a, Point mutations in replicative polymerases elevate ribonucleotide incorporation rates, permitting their contribution to genome synthesis to be tracked. Schematic of replication fork with polymerases and their ribonucleotide incorporation rates (refs 27, 30 and J. S. Williams, A. R. Clausen & T. A. Kunkel, personal communication) as indicated (POL denotes wild-type polymerases; asterisk denotes point mutants). Embedded ribonucleotides indicated by ‘R’; additional incorporation events due to polymerase mutations highlighted by shaded circles. b, c, Mapping of leading/lagging-strand synthesis by Pol-δ* and Pol-ε* yeast strain using emRiboSeq (as in Fig. 3) highlights both experimentally validated (pink dotted lines) and putative (grey dotted lines) replication origins. These often correspond to regions of early replicating DNA36 (c). d, Pol-αy axes show log2 of the strand ratio calculated in 2,001-nucleotide windows (bd).

Extended Data Figure 4 Quantification of in vivo ribonucleotide incorporation by replicative polymerases.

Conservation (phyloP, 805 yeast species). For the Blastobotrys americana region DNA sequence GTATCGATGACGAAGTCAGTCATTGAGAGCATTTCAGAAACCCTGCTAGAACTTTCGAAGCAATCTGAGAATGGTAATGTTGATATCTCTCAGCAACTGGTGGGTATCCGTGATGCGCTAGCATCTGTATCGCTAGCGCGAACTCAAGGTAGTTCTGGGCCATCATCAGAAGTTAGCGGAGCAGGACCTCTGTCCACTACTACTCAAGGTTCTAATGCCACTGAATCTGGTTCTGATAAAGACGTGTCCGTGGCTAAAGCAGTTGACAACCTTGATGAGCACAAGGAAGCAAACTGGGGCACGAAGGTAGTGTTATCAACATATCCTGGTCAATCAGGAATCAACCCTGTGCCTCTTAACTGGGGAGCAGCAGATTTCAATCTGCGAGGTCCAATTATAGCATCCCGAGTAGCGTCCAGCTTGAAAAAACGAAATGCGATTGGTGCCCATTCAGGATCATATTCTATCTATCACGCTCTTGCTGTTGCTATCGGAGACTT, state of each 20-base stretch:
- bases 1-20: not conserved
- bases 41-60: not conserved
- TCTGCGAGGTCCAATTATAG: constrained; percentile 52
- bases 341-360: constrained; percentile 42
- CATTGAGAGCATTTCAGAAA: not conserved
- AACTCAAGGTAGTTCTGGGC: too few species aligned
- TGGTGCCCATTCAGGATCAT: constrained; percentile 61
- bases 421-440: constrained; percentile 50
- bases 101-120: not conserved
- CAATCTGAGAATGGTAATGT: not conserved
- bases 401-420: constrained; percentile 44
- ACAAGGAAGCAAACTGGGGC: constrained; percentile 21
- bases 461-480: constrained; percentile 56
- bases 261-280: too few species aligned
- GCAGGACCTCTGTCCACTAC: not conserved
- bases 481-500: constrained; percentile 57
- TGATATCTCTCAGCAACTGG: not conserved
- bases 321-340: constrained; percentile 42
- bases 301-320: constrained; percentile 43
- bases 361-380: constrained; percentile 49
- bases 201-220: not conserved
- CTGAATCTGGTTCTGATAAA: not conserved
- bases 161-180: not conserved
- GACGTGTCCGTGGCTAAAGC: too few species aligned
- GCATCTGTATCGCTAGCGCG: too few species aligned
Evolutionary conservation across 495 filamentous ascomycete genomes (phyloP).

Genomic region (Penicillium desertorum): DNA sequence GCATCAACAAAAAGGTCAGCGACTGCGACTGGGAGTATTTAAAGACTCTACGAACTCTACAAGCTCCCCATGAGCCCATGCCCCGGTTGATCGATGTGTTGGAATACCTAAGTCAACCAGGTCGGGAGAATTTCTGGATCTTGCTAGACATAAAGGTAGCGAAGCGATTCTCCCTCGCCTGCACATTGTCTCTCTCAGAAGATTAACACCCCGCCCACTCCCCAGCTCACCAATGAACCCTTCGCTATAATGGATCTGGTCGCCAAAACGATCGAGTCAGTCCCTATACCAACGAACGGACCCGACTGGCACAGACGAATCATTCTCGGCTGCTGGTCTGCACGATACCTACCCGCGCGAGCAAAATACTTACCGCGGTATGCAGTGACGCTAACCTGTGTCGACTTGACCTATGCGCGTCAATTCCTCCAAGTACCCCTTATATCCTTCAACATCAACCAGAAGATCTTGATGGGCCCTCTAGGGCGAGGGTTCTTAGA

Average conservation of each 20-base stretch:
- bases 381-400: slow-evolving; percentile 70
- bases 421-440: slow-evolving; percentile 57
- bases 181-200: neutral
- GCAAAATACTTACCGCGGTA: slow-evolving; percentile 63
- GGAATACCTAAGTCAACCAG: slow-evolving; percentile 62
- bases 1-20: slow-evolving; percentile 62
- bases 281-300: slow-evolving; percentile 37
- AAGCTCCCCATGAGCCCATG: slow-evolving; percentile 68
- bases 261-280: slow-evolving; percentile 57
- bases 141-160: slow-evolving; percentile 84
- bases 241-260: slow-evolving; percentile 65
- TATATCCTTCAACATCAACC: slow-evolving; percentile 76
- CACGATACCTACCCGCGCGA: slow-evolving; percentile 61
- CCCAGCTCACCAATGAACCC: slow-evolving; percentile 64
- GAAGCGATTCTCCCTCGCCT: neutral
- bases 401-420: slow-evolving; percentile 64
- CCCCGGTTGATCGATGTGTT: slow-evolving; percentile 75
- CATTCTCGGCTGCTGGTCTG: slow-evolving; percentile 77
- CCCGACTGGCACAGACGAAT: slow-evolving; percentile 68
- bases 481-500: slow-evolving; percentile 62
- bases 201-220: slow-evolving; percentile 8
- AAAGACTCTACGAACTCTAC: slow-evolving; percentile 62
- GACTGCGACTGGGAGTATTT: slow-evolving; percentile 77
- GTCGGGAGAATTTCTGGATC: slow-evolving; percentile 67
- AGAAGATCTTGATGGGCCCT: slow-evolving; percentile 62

a, b, Representative alkaline gel electrophoresis of genomic DNA from yeast strains with mutant replicative DNA polymerases (a), with accompanying densitometry plots (b). Embedded ribonucleotides are detected by increased fragmentation of genomic DNA following alkaline treatment in an RNase H2-deficient (Δrnh201) background. Increased rates are seen with all three mutant polymerases (indicated by asterisk, as defined in Extended Data Fig. 3a), and are reduced in Pol-ε′ which contains the point mutation Met644Leu, a mutation that increases selectivity for dNTPs over rNTPs27. c, Quantification of average ribonucleotide incorporation in polymerase mutants from four independent experiments. DNA isolated from mid-log phase cultures; error bars denote s.e.m. Overall ribonucleotide content is the product of incorporation frequency and the total contribution of each polymerase, resulting in the total ribonucleotide content detected to be highest for Pol-εd, Most of the yeast genome exhibits directional asymmetry in replication (median 4:1 strand ratio). Count of genomic segments calculated for consecutive 2,001-nucleotide windows over the yeast genome based on reanalysis of OF sequencing data17 denoted as ‘Okazaki-seq’. The strand asymmetry ratio was calculated after re-orienting all regions such that the predominant lagging strand was the forward strand. eg, Genome-wide quantification of strand-specific incorporation of wild-type and mutant replicative DNA polymerases determined by emRiboSeq reflects their roles in leading- and lagging-strand replication. A close to linear correlation with Okazaki-seq strand ratios is observed. The strand ratio preference for lagging-strand ribonucleotide incorporation for independent libraries (including stationary phase libraries for POL and Pol-αf and g). f, g, Scatter plots illustrating the individual strand ratio data points for 2,001-nucleotide windows, for stationary phase POL (f) and Pol-αg) yeast. Pearson’s correlation = 0.49, P < 2.2 × 10−16 for POL (f); correlation = 0.75, P < 2.2 × 10−16 for Pol-αg).